Ohio is as confusing as Florida this year. In the FiveThirtyEight forecast, the probability of either candidate winning is 50 in 100. This forecast has the vote share in Ohio as 49.5% for both candidates, which would possibly put the race into recount territory. In the FiveThirtyEight polling averages, President Trump is ahead by +0.2. Emerson College released a poll that shows Biden ahead by 1 point. Fox News also released a poll that shows the president ahead by 3 points among likely voters. No person can really say where Ohio will go this year.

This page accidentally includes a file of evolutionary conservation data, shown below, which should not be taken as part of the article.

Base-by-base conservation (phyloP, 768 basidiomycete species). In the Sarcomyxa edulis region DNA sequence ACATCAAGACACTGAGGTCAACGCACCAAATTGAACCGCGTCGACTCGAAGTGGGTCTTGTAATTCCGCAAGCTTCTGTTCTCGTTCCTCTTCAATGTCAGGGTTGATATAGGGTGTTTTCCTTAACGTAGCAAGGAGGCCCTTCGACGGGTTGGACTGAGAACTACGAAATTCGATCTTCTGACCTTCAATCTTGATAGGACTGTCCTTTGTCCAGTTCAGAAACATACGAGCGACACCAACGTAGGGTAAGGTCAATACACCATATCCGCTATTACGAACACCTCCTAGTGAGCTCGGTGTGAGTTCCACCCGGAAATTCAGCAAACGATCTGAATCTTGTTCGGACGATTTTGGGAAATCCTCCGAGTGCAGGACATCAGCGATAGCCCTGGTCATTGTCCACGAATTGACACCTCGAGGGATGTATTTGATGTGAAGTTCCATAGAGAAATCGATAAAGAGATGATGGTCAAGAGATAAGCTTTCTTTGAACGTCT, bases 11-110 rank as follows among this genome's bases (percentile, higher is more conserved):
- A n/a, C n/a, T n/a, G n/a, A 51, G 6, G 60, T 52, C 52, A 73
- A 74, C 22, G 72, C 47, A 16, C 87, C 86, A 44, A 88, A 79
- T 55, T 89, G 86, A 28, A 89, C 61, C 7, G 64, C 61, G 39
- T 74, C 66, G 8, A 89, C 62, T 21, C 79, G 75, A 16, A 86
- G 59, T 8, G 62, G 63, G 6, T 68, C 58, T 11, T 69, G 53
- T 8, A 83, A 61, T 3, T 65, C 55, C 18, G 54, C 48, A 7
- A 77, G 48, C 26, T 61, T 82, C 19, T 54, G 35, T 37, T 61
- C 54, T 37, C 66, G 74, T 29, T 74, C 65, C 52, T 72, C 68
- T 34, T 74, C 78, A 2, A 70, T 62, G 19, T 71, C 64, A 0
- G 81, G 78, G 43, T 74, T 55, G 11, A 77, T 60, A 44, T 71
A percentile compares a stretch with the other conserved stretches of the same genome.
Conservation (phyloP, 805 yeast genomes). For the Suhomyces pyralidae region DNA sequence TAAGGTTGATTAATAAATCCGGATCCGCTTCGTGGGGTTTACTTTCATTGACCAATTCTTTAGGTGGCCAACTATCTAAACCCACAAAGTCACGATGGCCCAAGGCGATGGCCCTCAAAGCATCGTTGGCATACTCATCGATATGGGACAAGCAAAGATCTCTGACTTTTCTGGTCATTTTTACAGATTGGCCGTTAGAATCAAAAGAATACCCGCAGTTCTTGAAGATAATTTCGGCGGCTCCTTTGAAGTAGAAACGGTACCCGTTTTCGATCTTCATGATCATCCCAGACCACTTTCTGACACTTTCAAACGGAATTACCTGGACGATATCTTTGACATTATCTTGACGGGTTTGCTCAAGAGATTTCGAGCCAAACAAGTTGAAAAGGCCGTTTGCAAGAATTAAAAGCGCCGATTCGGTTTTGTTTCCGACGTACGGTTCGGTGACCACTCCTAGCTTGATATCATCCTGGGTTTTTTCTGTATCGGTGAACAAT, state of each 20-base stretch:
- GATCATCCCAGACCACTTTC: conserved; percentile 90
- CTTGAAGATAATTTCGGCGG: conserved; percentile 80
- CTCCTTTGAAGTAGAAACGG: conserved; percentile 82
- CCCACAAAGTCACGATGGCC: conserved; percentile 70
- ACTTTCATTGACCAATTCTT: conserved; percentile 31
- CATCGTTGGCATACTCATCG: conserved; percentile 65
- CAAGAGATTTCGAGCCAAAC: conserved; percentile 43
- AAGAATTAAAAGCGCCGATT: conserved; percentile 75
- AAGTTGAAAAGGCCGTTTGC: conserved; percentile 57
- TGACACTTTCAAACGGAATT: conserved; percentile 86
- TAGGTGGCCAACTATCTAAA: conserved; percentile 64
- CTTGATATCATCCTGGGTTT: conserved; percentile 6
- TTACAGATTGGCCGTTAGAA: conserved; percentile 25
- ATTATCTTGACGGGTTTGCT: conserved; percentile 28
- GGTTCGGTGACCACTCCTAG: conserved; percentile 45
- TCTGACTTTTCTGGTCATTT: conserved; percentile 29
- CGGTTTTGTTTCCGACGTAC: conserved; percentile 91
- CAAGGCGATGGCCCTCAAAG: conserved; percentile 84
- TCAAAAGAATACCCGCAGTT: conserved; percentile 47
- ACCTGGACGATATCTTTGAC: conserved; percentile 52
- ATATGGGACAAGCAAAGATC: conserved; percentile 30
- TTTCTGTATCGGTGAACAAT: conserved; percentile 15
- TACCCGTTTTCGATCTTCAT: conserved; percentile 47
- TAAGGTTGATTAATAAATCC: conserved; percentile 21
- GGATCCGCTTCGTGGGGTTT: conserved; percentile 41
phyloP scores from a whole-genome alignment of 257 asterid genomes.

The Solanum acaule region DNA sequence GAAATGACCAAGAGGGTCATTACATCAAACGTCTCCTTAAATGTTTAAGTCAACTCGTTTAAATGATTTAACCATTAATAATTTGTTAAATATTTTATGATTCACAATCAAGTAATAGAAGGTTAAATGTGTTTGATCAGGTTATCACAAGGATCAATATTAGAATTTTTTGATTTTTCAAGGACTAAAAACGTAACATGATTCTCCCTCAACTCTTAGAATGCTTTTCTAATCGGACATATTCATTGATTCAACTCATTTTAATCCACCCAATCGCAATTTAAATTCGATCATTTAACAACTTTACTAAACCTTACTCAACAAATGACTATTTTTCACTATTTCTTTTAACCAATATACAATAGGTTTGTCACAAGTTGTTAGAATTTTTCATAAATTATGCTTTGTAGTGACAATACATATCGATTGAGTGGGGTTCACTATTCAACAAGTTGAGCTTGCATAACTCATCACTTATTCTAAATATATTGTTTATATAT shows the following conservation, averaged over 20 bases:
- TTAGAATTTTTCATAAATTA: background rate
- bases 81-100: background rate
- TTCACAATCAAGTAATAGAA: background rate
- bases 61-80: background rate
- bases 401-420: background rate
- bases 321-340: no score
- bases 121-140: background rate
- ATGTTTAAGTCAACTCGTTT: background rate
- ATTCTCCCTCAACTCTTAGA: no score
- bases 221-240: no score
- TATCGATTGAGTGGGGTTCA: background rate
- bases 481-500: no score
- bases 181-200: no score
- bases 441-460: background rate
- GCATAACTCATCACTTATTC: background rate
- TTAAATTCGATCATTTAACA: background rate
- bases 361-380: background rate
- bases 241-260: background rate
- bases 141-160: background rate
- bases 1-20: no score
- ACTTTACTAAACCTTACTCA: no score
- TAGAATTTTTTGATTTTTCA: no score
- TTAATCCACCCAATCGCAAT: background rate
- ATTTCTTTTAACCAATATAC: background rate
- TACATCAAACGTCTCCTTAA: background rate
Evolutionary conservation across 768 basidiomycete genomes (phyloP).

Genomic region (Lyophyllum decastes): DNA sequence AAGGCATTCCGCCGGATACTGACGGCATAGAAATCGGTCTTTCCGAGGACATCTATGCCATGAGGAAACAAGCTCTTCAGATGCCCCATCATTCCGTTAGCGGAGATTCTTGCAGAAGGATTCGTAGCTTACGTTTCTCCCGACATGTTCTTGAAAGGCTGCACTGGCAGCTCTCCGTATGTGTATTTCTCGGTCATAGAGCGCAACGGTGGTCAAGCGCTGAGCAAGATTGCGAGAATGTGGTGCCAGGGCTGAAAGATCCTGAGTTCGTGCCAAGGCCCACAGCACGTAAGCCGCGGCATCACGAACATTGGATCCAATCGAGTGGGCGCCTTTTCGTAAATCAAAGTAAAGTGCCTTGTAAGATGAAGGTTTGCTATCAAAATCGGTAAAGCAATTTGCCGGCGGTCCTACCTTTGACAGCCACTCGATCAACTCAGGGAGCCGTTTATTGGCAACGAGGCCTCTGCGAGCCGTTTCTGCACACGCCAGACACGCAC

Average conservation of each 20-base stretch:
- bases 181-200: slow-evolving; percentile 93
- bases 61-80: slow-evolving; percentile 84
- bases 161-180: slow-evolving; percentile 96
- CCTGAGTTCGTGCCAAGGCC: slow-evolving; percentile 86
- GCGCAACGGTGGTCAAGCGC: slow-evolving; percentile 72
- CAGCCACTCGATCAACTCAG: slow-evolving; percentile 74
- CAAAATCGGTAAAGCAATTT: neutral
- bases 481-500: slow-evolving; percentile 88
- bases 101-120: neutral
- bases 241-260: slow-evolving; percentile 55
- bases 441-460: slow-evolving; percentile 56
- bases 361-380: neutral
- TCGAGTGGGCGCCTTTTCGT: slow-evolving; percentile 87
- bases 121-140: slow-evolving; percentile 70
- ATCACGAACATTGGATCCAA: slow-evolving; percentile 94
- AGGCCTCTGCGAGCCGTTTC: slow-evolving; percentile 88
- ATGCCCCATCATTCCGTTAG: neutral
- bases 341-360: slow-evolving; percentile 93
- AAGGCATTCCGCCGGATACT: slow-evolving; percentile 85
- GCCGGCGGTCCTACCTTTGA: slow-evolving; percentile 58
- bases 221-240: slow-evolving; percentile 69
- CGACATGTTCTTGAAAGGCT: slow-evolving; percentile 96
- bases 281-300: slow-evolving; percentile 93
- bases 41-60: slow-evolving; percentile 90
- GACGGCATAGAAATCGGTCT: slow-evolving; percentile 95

Georgia is a tossup in that the polling averages only give Biden a +1.6 advantage and the forecast only gives Biden a 58 in 100 chance of winning. For most of the race, the president was favored to win Georgia. However, around Sept. 28 is when President Trump’s probability of winning started to decline. Biden took the lead in Georgia around Oct. 26. In polls released by Monmouth University, Biden leads in Georgia by 2%, 4% and 5% respectively. However, FiveThirtyEight’s forecast has the projected vote share on Nov. 3 to be a margin of 1% in favor of Biden. If Democrats want to flip Georgia, they need a large turnout of Black voters (who predominantly vote and identify as Democratic) and suburban voters, specifically those in the Atlanta suburbs.